As a native Bahamian, I know what to do when a hurricane is approaching. I know it’s important to stock up on water, get supplies, call my friends and family, listen to the panicked yet comedic voice of Bahamian radio personality Darold Miller for weather updates, and then wait.
Wait for the stiflingly still air to rise up before making room in my home for the inevitable visitors who have fled theirs.
I know where to buy kerosene for gas lamps. I know which way to park the car in the driveway to ensure it’s safe. I know the evacuation routes and the nearest shelters. These are things I am primed for and ready to do.
What I don’t know how to do is watch a historic storm hit the island I call home from more than 2,000 miles away.
I’ve spent the past few months in Canada, where I’ve been working on my writing. As I watch the news about Hurricane Dorian, I am left sending helpless text messages to friends and family on the ground, pleading that they stay safe. As videos emerge of the flooding in the Abaco Islands, waiting in a country that is not my own feels like the hardest thing I’ve ever done.
Dorian has already been declared the strongest storm anywhere on the planet this year. As I follow the news, my body is ready to spring into action and prepare for the storm in all the usual ways. Instead, I’m just waiting in Canada, where no one understands the panic that’s rising up in me.
It doesn’t help that many of the weather forecasters are focused on Dorian’s proximity to the US and other American territories. I’m now relying on footage from close friends and family, along with other citizens on the ground, and listening to cries for help that I am unable to answer.
I listen to voice notes of people who fear for their lives. Some have taken refuge in cars after the winds ripped the roofs of their homes, only to be trapped in the flood. What will happen on my home island of Grand Bahama?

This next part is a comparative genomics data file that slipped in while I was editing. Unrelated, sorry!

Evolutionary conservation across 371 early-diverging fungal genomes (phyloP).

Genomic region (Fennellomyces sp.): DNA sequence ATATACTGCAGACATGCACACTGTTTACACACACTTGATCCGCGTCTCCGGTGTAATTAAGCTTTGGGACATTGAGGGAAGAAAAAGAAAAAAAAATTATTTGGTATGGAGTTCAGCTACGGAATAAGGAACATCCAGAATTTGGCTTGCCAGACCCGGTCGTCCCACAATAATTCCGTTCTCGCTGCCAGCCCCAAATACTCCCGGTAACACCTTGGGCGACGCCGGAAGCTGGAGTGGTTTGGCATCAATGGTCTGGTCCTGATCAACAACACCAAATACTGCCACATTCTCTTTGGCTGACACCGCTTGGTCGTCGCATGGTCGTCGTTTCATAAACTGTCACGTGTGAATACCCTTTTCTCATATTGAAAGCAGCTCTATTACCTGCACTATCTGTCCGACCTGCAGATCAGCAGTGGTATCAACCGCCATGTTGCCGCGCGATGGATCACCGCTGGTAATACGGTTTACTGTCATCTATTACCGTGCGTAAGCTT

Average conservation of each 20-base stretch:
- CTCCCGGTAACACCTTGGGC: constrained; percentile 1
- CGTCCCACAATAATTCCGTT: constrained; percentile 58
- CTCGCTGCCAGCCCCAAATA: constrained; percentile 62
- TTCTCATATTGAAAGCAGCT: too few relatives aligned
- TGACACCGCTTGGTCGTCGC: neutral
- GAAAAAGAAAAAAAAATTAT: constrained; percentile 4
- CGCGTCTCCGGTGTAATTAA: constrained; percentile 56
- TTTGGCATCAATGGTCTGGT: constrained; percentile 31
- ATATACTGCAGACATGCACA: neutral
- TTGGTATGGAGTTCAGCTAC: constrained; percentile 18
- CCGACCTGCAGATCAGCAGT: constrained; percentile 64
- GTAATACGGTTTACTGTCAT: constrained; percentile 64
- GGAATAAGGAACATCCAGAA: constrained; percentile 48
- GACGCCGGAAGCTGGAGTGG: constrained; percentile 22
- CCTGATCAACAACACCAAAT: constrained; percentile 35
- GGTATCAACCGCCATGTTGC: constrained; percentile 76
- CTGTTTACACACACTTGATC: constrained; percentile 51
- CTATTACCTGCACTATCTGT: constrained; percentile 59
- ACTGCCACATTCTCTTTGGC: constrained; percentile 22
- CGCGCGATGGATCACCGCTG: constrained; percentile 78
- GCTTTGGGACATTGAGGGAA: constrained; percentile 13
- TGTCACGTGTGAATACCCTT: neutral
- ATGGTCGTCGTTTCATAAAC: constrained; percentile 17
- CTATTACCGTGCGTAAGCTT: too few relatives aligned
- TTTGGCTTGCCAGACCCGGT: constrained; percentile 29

I’m thinking of my mom, and how she coped during Hurricanes Frances and Jeanne in 2004, and Wilma in 2005. These storms bore unassuming names, but they terrorized our island before crippling our economy.
I can remember my mom putting a towel down by the door to soak up the water and then immediately beginning to mop. Her behavior confused me, since I knew the water would inevitably find a way into our home. Why didn’t she just leave it until the storm passed?
I wasn’t mature enough to understand that this was how she coped. The constant mopping gave her something to do.
By the time I was old enough to understand, I always promised myself that I would figure out a better distraction for her. But today, as Dorian hits the tiny islands of the Northern Bahamas, I’m not there to cover her hands with my own and guide her away from the mop. I’m not there.
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Many of my friends are finding solace from an unexpected source: memes. It’s a testament to both our generation, and the Bahamian culture. Inappropriate jokes during times of crisis are the only thing I’ve come to expect from Bahamian people. It’s the one thing I love the most about us. So between the scattered hurricane updates and videos of cries for help, I’m scrolling through the jokes shared by those who are staring straight into this devastating storm.
When your home is paradise, it’s easy to forget that disasters often lurk just beyond the horizon during the months of June to November. When I left Grand Bahama for the summer, I never expected that I would be turning my back on a deadly hurricane season.
All I can do is wait. All I can do is hope. All I can do is prepare for the rebuilding and recovery efforts of a country that moves forward, upward, onward, together.